For Kevin Kyle, the nadir came in his kitchen. The Scottish striker was boiling the water to prepare his baby’s bottle when it kicked out at the pan, soaking his tracksuit bottoms and scalding his scrotum. “When it first happened,” he says, “it was just a shock, but then I got to hospital and they didn’t have the drugs to take the pain away. When something like that happens you start to feel everything’s stacked against you.”
Kyle had only just recovered from a hip injury that had caused him to miss most of the first half of the 2005-06 season. By the time he returned, Sunderland were already as good as relegated. They would go on to break their own record‑low Premier League points tally, taking it from 19 down to 15. Kyle was part of both squads and was delighted when Derby lowered the record by a further four points two seasons later.
“You forget about it for a while, but then you hear a quiz or something,” he says. “Who was the worst team ever in the Premier League? Sunderland, with 15 points, 2005-06. Then you think: ‘Hang on, that was us. I was a part of that.’”
With Sheffield United on one point after 13 games, the lowest at that stage in top-flight history, there is every chance that, come May, Kyle will find one of his two efforts nudged off the podium altogether, with the other demoted to bronze. It’s the 15-point campaign this Sheffield United season has begun to resemble.
The 19-point misery was at least relatively comprehensible. The side Peter Reid had led to promotion in 1999 and then successive seventh-place finishes had come to the end of its cycle and recruitment had been poor. He was sacked at the beginning of October 2002, at which point Sunderland made one of the worst decisions in football history, appointing Howard Wilkinson six years after he had last held a club job.
Football had changed, Wilkinson hadn’t and with his schoolmasterly manner and the abrasiveness of his assistant, Steve Cotterill, rubbing pretty much everybody up the wrong way, morale collapsed and Sunderland won two more league games that season, none after Christmas.
The second one was harder to explain. There is one major difference between that side and the present Sheffield United: it was Sunderland’s first season up after promotion. They hadn’t proved themselves in the way the Blades did last season, and certainly hadn’t impressed with their tactical imagination and flexibility; this was a Mick McCarthy side, after all.
They weren’t a great side, but there was nothing to suggest they would be record-breakingly awful. “I don’t think we were really that much worse than the teams around us,” says Kyle. “We lost a lot of games, but we never got hammered. We just got stuck in a rut and confidence went. We’d let in a soft goal, then it was tough for us to get back into it and score two.”
That will feel very familiar at Bramall Lane. Nine of United’s 12 league defeats this season have been by a single goal. No side has underperformed their xG – expected goals – quite so significantly, largely because of a failure to convert chances.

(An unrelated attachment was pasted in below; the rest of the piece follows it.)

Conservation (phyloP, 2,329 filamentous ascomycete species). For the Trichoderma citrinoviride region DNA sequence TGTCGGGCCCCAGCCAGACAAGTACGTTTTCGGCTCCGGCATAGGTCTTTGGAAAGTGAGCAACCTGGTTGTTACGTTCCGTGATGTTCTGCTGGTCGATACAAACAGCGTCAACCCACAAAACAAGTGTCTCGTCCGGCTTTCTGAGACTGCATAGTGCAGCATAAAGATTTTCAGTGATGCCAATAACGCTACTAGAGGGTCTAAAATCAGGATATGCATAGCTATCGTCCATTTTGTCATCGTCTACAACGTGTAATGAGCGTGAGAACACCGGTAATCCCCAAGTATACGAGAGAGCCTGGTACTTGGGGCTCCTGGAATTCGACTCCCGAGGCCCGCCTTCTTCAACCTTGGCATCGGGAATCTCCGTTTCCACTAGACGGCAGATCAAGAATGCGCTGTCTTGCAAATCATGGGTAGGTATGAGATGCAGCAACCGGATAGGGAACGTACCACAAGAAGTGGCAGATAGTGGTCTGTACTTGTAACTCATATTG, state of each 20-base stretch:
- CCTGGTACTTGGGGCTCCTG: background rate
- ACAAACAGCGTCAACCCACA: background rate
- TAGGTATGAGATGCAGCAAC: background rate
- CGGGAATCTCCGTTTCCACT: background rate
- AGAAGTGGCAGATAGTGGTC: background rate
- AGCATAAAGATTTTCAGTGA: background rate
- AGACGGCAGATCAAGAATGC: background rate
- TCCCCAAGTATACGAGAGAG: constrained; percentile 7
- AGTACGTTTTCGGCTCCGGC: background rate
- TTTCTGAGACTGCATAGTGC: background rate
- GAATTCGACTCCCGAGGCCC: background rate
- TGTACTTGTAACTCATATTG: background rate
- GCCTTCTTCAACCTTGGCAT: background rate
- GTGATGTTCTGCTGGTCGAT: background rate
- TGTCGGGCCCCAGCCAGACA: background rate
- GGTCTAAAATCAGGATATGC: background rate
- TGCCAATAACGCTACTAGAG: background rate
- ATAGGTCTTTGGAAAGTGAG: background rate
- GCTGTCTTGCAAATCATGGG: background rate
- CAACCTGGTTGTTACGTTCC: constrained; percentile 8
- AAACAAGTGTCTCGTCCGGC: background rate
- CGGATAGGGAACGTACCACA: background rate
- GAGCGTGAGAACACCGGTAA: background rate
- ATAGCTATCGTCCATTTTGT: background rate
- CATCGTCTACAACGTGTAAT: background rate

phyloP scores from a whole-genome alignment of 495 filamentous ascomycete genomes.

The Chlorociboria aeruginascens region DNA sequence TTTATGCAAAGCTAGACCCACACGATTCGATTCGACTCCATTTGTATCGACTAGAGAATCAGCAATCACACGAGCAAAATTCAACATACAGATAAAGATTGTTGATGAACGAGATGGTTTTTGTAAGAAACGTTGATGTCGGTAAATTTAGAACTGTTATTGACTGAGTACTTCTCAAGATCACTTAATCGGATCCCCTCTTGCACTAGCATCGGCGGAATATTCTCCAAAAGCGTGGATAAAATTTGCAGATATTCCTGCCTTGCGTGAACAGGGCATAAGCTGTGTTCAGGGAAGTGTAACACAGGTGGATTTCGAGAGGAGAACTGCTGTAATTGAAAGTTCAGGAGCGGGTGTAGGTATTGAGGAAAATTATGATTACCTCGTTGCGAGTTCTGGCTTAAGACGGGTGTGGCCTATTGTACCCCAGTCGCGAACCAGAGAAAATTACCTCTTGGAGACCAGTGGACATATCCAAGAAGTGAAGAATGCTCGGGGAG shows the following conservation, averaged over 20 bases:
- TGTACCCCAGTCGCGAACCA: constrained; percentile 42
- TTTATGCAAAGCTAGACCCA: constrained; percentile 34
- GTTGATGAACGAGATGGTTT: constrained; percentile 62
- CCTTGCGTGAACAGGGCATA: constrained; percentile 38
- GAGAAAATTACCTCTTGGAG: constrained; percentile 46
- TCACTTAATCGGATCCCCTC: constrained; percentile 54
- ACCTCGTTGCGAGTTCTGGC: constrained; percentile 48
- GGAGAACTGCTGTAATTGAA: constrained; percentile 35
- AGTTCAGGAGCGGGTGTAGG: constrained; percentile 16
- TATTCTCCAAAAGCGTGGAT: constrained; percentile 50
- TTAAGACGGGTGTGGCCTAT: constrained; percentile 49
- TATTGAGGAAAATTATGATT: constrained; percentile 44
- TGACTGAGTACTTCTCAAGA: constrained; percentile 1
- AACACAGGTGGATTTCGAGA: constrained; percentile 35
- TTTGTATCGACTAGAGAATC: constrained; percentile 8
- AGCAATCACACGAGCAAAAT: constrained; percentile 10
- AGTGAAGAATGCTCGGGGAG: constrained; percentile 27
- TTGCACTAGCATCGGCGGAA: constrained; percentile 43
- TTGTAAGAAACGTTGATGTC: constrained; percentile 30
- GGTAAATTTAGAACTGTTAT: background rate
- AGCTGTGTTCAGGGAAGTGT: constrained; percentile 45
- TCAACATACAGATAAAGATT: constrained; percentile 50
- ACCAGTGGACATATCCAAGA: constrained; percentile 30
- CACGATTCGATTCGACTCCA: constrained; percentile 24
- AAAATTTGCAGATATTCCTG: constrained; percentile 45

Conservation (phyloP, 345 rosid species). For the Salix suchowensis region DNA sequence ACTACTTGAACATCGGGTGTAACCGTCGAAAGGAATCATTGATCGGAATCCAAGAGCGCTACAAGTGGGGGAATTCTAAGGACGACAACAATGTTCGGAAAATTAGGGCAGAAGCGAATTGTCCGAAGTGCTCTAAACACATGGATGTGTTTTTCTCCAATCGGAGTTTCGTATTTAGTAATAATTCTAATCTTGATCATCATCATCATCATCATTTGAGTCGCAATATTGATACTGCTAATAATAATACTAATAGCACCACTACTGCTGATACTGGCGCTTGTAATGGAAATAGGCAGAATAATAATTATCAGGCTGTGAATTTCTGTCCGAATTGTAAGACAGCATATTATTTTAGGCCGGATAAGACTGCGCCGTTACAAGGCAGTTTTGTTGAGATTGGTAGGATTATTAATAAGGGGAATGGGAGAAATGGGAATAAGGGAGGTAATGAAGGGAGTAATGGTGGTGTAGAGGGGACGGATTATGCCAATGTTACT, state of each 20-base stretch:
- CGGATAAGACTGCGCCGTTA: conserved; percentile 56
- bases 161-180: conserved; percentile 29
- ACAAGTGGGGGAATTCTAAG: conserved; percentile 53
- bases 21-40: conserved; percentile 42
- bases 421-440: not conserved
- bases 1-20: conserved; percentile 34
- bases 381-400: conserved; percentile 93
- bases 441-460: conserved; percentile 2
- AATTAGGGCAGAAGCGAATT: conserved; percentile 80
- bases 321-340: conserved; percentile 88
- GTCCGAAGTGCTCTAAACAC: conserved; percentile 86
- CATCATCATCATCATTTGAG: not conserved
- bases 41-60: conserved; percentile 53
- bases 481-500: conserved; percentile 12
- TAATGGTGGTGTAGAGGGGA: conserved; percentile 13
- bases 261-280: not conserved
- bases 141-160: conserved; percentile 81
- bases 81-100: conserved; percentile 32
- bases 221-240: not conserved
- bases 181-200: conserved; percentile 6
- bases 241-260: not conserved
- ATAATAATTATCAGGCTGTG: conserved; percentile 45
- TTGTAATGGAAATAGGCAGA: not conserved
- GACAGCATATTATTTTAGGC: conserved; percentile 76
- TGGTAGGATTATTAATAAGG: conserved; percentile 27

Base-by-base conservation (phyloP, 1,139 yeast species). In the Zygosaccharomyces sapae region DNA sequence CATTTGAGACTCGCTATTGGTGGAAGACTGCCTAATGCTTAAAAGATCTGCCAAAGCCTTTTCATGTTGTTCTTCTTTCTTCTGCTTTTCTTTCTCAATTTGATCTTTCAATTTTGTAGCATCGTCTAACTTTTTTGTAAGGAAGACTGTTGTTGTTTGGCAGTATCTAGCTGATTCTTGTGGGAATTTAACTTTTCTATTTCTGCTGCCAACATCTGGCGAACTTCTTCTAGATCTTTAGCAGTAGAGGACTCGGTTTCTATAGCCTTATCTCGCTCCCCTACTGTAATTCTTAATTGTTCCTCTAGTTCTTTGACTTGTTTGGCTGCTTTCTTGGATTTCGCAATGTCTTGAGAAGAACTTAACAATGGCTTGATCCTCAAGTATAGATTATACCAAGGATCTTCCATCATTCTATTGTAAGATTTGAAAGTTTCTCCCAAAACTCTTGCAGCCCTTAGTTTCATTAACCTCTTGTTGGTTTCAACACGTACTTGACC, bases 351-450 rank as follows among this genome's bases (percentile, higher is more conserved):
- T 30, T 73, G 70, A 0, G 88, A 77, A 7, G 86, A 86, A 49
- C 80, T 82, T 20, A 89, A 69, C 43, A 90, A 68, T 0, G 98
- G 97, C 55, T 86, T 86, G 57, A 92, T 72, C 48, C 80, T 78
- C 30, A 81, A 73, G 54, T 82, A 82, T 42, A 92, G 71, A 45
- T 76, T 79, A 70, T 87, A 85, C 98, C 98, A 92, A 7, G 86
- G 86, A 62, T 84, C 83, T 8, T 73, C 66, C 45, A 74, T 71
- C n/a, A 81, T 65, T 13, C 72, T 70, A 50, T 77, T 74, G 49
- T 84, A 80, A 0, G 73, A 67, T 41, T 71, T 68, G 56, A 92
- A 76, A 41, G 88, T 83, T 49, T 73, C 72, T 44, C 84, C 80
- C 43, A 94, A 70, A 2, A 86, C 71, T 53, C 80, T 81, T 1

Understat’s model has them on 11 points, 10 better off than they are (Brighton, who they face on Sunday lunchtime, are nine under the model, Fulham six, with no other side more than four off). They are still third-bottom of that expected table, but not cast adrift contemplating a place in the posterity of failure.
Things started to go wrong on the opening weekend when they leaked two careless goals in the first 10 minutes against Wolves and lost 2-0. Against Aston Villa the following week, John Egan collected a soft red card after 12 minutes and they then missed a penalty before losing 1-0. That was the last game Jack O’Connell played before having surgery on a persistent knee injury, denying them a central defender whose ability to step forward and create overloads was a huge factor in their success last season.
Sheffield United were never prolific, but they have found goals harder to come by, the new signings haven’t quite gelled and in goal Aaron Ramsdale is not having the sort of season Dean Henderson did in 2019-20. Perhaps there are some classic second-season issues, with opponents working them out and some of the euphoric momentum of being in the Premier League being lost. But this feels more like a series of moments of misfortune leading to a self-perpetuating spiral.
“None of the little breaks seem to go your way,” Kyle says. “We’d do pretty well in a game, miss a couple of chances and then suddenly the opposition break away and score. And once that happens in the Premier League, it’s very hard to break the cycle. You play a couple of games against teams near the bottom that you know are massive because you have a chance of picking something up, then the next week you’re playing Manchester United or Liverpool. There’s no respite.”
Defeats breed doubts. Last Sunday, Sheffield United were dreadful in the first half, the defensive line pushing high but with no pressure on the ball, allowing Southampton’s defenders to wander forward almost at will, picking passes for Che Adams and Danny Ings to run on to. They were lucky to be only 1-0 down at half-time. They improved in the second half but the damage had been done and they ended up losing 3-0, their heaviest defeat of the season.
Unless there is a sudden jolt very soon, it’s hard to see how they can survive. Sacking Chris Wilder would seem pointless, given any new manager risks Jan Siewert syndrome, overseeing an inevitable relegation and burning any potential messianic capital as he does so. It’s not as though anybody thinks this is Wilder’s fault – and who really is better qualified than him to rally the side next season?
Any Sheffield United fan or player thinking this can’t get any worse, meanwhile, should probably keep an eye out for babies and pans of boiling water.